Winds of change in the Middle East

February 16, 2011

The revolution in Egypt is a game-changer, and not just for Egyptians.

THE INTERNATIONAL Socialist tradition has long argued that the solution to the Palestinian problem cannot be solved within the boundaries of Palestine itself.

We have argued, firstly, that there is a close connection between the Palestinian national struggle and the rest of the Arab world--that there is great sympathy among Arab peoples for Palestinian self-determination and against Israel's brutal denial of that self-determination.

Secondly, we've argued that the peculiar position of the Palestinian people has made it extremely difficult for them to achieve national liberation based on their own strength--that is, without the aid of the Arab masses in the region, and in particular, the Egyptian working class.

This is true for several reasons. First, a great portion of the Palestinian population is part of a diaspora in the region and throughout the world that is unable to exert direct influence over the course of events in Palestine/Israel. Second, and most important, the character of the Israeli state is such that in its colonializing project, it sought not to subjugate and exploit the Arab population so much as to conquer and expel them--in order to create an exclusively Jewish state.

That goal has not been fully achieved, but it drives Israeli policy in Gaza, Jerusalem, the West Bank and elsewhere. For that reason, Palestinians have little social or economic leverage on Israel, let alone military leverage against the one of the world's best-equipped and most motivated armies.

This is in stark contrast to the situation in apartheid South Africa, where the centrality of Black labor to the wealth and position of the white minority made South Africa particularly vulnerable to strikes and stay-aways that helped paralyze the apartheid system, and eventually forced it to yield.

One of the historical weaknesses of the Palestinian movement was that it depended for its survival and its operations on the support and good will of various Arab regimes--that is, on the Arab ruling classes. These rulers, whether they were in Saudi Arabia, Egypt, Jordan or Lebanon, gave financial and material support to the movement, partly in order to maintain some element of influence over it, and partly as a sop to their own populations whose sympathy for the Palestinians was too strong to ignore.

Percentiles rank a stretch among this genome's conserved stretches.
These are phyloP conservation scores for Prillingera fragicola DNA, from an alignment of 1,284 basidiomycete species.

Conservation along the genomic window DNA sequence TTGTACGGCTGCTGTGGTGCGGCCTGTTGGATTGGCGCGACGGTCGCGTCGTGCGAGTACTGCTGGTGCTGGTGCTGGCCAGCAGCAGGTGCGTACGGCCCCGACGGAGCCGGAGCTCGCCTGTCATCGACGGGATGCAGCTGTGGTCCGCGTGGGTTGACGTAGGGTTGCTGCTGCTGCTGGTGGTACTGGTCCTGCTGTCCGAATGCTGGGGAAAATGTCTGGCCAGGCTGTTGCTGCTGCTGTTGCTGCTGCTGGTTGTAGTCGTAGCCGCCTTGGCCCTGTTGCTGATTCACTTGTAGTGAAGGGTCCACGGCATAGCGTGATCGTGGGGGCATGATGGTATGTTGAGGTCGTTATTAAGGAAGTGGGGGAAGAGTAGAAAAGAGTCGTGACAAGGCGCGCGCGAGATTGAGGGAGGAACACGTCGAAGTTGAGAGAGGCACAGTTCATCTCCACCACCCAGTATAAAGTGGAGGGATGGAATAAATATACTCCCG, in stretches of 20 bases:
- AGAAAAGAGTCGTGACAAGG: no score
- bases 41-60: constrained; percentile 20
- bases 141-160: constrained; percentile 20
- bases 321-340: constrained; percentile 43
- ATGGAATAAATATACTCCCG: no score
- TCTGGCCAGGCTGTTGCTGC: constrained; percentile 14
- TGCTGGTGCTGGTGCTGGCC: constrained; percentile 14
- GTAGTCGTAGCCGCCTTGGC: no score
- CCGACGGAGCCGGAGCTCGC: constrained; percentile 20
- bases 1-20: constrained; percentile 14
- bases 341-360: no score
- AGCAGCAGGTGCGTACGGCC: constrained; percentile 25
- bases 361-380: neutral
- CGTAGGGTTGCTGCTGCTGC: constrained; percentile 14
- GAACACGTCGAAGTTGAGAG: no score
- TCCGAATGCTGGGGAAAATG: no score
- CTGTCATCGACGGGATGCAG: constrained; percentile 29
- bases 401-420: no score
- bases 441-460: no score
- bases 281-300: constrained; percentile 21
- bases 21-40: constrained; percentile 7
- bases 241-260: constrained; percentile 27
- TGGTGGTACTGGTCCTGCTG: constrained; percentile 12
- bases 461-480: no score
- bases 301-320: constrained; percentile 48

The Palestine Liberation Organization (PLO), instead of tying its fortunes to the struggles of Arab workers and peasants, declared a policy of "non-intervention" in Arab states in return for these states' funding and permitting the PLO to operate inside their borders.

By doing this, the PLO narrowed the scope of the Palestinian struggle to a purely military one--one that, by definition, it could not win. And it turned its back on the only forces in the Middle East that could effectively aid its cause--the Arab working classes and peasantry.

As the PLO became more and more squeezed between Israel, the U.S. and the Arab states on which its survival depended, it yielded more and more ground--to the point that today the Palestinian Authority on the West Bank has become a kind of auxiliary police force of the Israeli state that prevents its own population from demonstrating in support of the Egyptian masses.

HOWEVER CORRECT the argument that Palestinian liberation depended on regional developments may have been, it was not an easy one to make for many years.

So long as the Arab regimes appeared impregnable--and worse, increasingly cozy with Israel and the U.S.--saying that the hopes of the Palestinian movement lay in an Arab revolution sounded too much like saying that liberation would come "when pigs fly," even when we made it clear that this was not a call for the suspension of struggle until the struggle in Egypt and elsewhere caught up.

Now everything has changed. The mass uprising in Egypt and the entrance of the Egyptian working class onto the stage of history, giving the final push to the hated regime of Hosni Mubarak, makes the argument concrete.